Connectivity is crucial for business. Not only are connections between sites and data centers important, but the accessibility of an organization to customers, suppliers and partners, requires high network availability. The way to ensure high availability is redundancy. This can be implemented at various levels, for example, IT hardware and network components, power supplies or software. The need for redundancy is still often underestimated.
Availability literally means "to be used". It aims to eliminate all 'single points of failure'. After all, IT infrastructure is the backbone of companies and organizations. If for any reason a company's IT services are interrupted, it can have serious consequences. Business processes stop, customers cannot be served, suppliers do not know what is expected of them, employees can no longer be paid, and digital communication and collaboration becomes virtually impossible.
Redundant IT environment
The IT infrastructure includes all IT facilities of an organization. If a company manages its own IT environment in-house, redundancy begins with the duplication of power and cooling, for example. Redundancy can also be implemented in servers, storage and network components. Through various failover technologies, network components can be configured to switch to other devices if a failure occurs. Servers can be clustered and load balancing can be used for any failover scenario.
With virtualization technology, failures can be handled automatically so that the business can continue to run as normal in the event of component failure. If the IT environment is located off-site, it is important to look closely at the redundancy offered by the data center. The Uptime Institute has determined a tier standard for data centers that says something about the availability and maximum downtime. A tier-4 data center has an availability of 99.995 percent with a maximum downtime of 0.8 hours per year.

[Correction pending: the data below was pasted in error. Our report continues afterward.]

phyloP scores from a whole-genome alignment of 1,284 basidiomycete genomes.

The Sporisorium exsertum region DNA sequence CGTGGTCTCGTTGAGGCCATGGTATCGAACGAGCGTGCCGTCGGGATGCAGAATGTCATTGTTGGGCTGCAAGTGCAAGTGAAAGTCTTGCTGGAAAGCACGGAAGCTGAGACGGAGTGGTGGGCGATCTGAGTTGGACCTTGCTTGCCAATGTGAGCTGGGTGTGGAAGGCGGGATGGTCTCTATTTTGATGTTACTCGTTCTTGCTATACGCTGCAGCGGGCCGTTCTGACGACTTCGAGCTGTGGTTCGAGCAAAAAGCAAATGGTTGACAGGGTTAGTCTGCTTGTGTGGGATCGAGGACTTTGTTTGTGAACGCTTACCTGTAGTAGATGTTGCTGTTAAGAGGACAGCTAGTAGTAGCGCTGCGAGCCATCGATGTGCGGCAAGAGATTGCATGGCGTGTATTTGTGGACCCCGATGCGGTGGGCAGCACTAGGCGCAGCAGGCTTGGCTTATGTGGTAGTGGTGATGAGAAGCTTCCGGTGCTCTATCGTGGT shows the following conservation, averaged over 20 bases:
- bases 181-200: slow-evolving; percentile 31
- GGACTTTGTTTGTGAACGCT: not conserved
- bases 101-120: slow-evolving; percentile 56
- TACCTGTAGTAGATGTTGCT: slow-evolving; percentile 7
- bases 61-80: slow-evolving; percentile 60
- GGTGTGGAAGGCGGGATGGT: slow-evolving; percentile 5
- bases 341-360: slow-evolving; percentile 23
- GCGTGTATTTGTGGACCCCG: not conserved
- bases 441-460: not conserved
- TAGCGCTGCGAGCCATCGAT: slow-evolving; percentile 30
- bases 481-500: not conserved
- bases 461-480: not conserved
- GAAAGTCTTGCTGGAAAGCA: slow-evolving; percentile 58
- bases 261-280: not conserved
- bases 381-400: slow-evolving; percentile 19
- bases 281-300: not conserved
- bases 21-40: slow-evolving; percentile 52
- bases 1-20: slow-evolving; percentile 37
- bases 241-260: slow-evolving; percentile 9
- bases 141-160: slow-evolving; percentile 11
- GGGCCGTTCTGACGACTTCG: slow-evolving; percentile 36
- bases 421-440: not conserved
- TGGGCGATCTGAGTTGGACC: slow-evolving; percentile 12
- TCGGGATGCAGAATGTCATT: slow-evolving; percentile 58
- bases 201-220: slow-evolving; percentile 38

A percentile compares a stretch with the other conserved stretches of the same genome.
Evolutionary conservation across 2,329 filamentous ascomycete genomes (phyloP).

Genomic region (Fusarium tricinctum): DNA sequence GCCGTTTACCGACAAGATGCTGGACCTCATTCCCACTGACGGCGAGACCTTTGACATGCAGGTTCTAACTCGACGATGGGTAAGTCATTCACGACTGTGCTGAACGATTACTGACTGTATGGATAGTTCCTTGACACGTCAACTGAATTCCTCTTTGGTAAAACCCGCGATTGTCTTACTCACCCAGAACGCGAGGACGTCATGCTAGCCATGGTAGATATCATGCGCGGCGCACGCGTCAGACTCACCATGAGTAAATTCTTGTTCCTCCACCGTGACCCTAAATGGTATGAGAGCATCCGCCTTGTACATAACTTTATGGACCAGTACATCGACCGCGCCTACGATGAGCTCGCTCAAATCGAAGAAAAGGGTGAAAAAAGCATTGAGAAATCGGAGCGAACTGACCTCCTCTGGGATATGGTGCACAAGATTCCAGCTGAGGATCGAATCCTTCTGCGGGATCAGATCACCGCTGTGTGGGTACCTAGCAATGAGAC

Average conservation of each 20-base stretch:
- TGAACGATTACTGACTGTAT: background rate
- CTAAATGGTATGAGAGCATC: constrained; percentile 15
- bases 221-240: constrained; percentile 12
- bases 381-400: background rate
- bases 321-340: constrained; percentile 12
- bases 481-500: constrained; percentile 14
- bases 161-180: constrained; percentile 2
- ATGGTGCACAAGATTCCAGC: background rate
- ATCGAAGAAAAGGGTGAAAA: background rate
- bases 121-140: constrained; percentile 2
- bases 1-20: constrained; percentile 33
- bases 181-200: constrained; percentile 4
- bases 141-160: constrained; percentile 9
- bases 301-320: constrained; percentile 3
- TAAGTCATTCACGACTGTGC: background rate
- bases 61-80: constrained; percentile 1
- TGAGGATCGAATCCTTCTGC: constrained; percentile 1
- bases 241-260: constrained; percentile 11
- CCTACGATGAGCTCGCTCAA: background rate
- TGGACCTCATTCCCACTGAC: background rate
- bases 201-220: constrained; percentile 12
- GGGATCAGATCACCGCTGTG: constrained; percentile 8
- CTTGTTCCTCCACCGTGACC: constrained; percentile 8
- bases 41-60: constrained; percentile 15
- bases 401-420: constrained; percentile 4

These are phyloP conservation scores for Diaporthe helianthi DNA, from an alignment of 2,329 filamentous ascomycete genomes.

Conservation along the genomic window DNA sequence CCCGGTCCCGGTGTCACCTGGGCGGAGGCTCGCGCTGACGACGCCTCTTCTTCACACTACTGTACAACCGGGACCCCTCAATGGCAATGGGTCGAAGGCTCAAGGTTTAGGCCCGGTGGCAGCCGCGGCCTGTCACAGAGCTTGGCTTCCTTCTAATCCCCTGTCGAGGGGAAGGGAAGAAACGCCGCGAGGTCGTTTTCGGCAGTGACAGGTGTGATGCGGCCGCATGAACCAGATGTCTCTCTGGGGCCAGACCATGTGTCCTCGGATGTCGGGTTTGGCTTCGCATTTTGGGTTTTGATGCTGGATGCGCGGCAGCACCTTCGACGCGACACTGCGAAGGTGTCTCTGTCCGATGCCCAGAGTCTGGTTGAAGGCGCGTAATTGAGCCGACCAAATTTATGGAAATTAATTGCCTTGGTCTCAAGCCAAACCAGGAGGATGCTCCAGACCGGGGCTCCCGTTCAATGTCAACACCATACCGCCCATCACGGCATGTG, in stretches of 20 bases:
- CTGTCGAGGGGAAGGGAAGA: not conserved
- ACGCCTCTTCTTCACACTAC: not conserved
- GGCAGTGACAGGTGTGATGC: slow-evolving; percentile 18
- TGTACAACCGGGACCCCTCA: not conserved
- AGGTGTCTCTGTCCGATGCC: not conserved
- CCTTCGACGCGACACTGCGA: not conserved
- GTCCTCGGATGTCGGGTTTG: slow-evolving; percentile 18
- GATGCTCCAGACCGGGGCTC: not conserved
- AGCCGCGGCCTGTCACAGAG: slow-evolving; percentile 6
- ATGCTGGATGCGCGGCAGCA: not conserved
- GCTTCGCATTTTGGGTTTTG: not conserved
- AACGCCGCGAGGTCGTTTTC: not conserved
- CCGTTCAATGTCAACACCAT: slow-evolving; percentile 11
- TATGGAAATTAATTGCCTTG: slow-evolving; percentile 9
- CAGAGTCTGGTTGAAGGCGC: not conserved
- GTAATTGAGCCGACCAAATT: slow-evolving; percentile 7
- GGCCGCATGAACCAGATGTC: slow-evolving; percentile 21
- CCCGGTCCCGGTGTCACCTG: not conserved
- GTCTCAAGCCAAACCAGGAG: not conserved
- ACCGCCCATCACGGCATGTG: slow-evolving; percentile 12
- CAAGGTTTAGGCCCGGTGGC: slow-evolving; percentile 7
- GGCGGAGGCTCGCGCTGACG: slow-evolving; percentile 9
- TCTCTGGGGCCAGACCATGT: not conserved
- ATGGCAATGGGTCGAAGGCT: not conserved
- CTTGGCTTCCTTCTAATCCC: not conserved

It is also possible to opt for a twin data center with synchronous replication. In this case, an IT environment is fully duplicated (i.e. redundant) at locations that are physically separated from each other. This is particularly suitable for organizations where optimal availability is crucial for business operations and where it is important to be able to switch seamlessly to another environment where all data and applications are available in the event of a failure.
Whether redundancy is necessary is determined by a risk assessment that varies from organization to organization. It is important to map out what unavailability costs. How much revenue does the company lose? How many employees can't do their jobs? How great is the risk of claims and image damage? The results of these questions can be measured against the cost of high availability and redundancy. In the case of a hospital, where availability is crucial because human lives are at stake, the price of redundancy will not outweigh the consequences of an unavailable network. A good inventory of the network, connections, and components used will provide insight into the potential outage risks and can simplify the decision of which components and connections should be duplicated to minimize risk.
Redundancy in connectivity
Redundancy of connectivity is the most overlooked. Perhaps because it is less visible than the IT equipment that sits in a computer room. Yet the physical infrastructure serves as the foundation for the availability of the rest of the IT environment. Redundancy therefore starts with the establishment of a physically separate, duplicate connection. It is important that network suppliers can demonstrate that the connections are actually separate and do not run through the same trench or cable. This makes it a single point of failure that must be prevented. The chance of complete failure of the connection due to e.g. digging damage is then greater than when the connections are geographically in different places.
Organizations should give more thought to what the costs of downtime are and whether they outweigh the costs of redundancy. Redundancy starts with the physical infrastructure. Afterwards, it is important to duplicate as many business-critical components in the network as possible to ensure optimal availability.
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